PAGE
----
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Omladina JAZAS-a

Protection of health workers

Health workers, AIDS and prevention
Professional risk

The main way of HIV infection in the professional health environment is a skin injury (eg, needle stick) and its exposure to blood infected with HIV. Research shows that infection following needle stick is not common since there are 3 infections per 1000 stitches. Although the risk of accidental infection of a small needle stick is low, this way of infecting understandably represent a cause for serious concern to many health care workers.

In Great Britain, for example, since 1984. health care workers who have been exposed to viruses that are transmitted through blood in any way were monitored. In October 2003. Health Agency of Great Britain reported 5 documented cases of HIV seroconversion (infection) through occupational exposure to the virus in a health facility and 12 possible, also resulting from professional risks. Four of these 17 people have died since then. These health workers have been infected before prophylaxis intended for incidental exposure to the virus (urgent intensive therapy) was available.
In our country this kind of monitoring the health of workers does not exist.

Some specific factors have a greater risk when a needle injury occuresd, for example:
• Deep injury
• Violation of the hollow needle
• When a patient with AIDS uses a needle
• When a sharp instrument is visibly contaminated with blood of others
• When a sharp instrument had been previously in an artery or vein

If exposure to other people's blood through the injury on the skin occurs, there should induce and reinforce bleeding, pressing around the site of the injury (but taking care not to pressure directly on the site of injury). It is best to do this under running water.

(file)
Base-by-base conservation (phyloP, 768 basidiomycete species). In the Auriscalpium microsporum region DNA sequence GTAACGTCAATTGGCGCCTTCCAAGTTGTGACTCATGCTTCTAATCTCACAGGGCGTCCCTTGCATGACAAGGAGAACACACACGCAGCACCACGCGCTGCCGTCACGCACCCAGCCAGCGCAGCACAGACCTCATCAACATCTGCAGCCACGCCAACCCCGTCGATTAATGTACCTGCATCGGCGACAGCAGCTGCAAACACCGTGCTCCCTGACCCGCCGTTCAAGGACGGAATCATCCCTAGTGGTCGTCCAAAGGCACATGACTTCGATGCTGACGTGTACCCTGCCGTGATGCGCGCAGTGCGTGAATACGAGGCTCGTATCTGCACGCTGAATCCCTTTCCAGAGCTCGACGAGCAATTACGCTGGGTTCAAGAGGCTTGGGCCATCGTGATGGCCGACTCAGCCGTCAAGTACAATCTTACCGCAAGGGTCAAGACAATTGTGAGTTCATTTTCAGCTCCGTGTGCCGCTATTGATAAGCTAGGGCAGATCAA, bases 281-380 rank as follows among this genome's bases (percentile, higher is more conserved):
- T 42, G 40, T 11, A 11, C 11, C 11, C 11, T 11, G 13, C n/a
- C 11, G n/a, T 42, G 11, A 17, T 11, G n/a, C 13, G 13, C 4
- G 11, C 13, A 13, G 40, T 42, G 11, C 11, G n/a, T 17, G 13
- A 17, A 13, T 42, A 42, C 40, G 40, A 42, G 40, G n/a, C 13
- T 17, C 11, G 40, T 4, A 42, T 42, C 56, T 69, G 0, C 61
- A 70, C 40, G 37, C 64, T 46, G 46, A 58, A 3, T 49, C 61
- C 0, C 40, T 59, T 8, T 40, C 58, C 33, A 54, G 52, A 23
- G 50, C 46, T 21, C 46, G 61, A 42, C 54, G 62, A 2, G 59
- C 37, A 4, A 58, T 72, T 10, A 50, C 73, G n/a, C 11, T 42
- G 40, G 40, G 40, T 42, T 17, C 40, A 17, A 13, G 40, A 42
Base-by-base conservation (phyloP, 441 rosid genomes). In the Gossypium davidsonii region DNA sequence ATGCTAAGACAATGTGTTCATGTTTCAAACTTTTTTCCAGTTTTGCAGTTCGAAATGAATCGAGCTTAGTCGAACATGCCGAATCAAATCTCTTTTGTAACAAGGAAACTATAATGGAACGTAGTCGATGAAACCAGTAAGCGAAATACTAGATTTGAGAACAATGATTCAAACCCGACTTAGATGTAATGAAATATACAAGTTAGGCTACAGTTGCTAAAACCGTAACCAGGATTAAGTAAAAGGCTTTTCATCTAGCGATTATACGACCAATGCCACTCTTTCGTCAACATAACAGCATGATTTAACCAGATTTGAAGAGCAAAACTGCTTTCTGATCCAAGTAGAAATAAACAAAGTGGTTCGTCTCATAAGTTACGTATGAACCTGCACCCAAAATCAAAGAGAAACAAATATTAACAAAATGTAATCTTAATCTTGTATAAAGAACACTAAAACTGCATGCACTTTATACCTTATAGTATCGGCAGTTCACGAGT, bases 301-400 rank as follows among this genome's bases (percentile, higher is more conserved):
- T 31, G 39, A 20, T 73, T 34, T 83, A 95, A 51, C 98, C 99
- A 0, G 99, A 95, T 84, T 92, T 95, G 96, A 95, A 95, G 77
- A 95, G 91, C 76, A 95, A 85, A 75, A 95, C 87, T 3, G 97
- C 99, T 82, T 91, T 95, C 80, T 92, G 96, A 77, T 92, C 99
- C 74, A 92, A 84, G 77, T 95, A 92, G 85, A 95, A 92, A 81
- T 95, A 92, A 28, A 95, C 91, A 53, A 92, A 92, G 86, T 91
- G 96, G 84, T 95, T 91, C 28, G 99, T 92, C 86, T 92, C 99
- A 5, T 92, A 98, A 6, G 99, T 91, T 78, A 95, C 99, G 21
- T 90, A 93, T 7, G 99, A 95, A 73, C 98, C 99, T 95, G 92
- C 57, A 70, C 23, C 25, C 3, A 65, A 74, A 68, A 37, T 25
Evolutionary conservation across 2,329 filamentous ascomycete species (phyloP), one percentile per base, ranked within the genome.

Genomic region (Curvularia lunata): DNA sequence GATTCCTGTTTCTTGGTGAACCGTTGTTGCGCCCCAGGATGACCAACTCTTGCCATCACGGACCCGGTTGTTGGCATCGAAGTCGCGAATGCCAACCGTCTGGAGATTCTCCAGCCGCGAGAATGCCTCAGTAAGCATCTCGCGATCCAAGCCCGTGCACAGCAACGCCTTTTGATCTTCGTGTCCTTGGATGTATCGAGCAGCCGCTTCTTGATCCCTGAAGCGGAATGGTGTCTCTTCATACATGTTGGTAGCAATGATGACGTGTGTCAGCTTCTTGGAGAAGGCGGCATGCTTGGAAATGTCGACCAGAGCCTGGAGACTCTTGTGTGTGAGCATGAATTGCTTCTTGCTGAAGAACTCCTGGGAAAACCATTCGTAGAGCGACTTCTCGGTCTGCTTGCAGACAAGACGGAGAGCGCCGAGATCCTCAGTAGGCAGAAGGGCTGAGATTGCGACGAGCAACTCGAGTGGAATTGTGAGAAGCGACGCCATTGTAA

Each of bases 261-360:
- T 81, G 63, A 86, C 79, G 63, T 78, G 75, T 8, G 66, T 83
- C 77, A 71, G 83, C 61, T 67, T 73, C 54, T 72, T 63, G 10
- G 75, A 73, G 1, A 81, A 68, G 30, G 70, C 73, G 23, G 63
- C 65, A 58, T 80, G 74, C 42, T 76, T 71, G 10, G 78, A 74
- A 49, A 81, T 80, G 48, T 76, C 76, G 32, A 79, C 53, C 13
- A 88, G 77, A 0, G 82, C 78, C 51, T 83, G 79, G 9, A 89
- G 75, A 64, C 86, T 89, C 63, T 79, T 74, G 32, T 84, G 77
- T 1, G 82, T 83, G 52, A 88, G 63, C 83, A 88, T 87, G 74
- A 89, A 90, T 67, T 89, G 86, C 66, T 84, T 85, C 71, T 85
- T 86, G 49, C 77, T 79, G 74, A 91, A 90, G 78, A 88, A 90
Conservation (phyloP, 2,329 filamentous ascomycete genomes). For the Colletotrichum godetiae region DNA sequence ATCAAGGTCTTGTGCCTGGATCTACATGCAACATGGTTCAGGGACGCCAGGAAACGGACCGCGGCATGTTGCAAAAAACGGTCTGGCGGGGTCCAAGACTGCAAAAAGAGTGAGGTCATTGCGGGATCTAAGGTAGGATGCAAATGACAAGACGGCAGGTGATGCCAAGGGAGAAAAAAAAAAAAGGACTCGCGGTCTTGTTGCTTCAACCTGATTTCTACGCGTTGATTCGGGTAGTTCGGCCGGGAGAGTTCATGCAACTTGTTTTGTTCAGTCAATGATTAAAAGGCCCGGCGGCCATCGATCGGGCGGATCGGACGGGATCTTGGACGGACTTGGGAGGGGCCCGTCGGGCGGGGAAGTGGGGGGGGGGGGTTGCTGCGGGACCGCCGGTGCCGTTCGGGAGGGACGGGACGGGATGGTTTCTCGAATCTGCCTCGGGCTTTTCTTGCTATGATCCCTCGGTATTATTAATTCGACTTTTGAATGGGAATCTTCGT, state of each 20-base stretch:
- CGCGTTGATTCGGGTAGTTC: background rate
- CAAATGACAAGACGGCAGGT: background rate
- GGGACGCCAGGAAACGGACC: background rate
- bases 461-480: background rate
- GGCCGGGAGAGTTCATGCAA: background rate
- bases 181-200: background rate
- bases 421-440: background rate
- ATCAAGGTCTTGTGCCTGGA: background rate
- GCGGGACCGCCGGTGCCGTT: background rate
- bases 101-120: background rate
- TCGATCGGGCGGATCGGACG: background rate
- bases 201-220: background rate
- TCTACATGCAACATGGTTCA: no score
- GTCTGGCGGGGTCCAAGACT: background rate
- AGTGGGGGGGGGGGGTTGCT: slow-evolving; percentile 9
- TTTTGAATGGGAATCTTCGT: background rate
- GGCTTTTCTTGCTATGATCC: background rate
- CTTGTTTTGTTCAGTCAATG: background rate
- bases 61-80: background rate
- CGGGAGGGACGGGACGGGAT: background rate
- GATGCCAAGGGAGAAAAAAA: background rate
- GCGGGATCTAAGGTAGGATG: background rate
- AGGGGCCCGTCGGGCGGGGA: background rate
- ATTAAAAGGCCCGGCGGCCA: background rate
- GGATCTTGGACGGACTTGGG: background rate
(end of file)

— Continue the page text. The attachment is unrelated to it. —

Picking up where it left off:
Researchs suggest that exposure of mucous membrane to infected blood carries risk of HIV infection less than 1 in 1000 (eg, if infected blood is splashed in the eye). If this occurs, contact point should be washed with soap and water. If the eye is affected, it should be well rinsed.

If the intact skin is exposed, there is no risk of infection!


Prophylaxis (preventive measures) intended for incidental exposure to the virus (Post Exposure Prophylaxis) is a treatment of anti-HIV drugs to reduce the risk of infection, which is applied immediately after contact with infected blood.

Researchs show that the use of anti-HIV drugs such as Zidovudine in combination with some other anti-HIV drugs administered immediately or as soon after the resulting injury may reduce the rate of infection.

The recommendation is to start with this treatment within 24 - 36 hours after injury, preferably within the first few hours of the resulting contamination of infected blood.

Although exposure to the virus through needle injury usually can be prevented and avoided by complying with the practices and rules of conducting in the workplace, health workers should consider the implications for the incidental use of prophylactic treatment, which would help them make quick decisions in case of an injury.

Across the world needle sticks are usually treated with drug Lamivudine (3TC, Epivir) for 4 weeks. For severe exposure to the virus adding a protease inhibitor is recommended.

In any case, it is wise to turn to colleagueses, professionals in the field of HIV/AIDS at your clinic, hospital or other health institution.


What are the universal precautions for infection control?

Universal precautions for infection control means that the precautions are taken during a work with each person, so that health workers have no need for assumptions and speculations about the lifestyles of people and possible risks of infection.

Health workers should have the right to be protected against infection, regardless of whether it is HIV, hepatitis or other infections.

Universal measures that should be applied to protect against any infection that is spread by blood:
• Always wear gloves when handling blood or any body fluid.
• If you have cuts or other injuries cover them with waterproof tape.
• Wipe the spilled blood by using gloves and paper towels and wash with detergent or chlorine solution or tablets made from sodium-dichloro-Cijanurata (NADC). Alternatively a 1% solution of sodium hypochlorite can be used. When these assets are not available, household bleach solution can be used.
• In a hospital environment, all the sheets and linens soiled with blood should be packed in suitable bags and labeled according to the hospital regulations. In the outpatient conditions, such material should be washed in the washing machine at high temperature (70 degrees or more).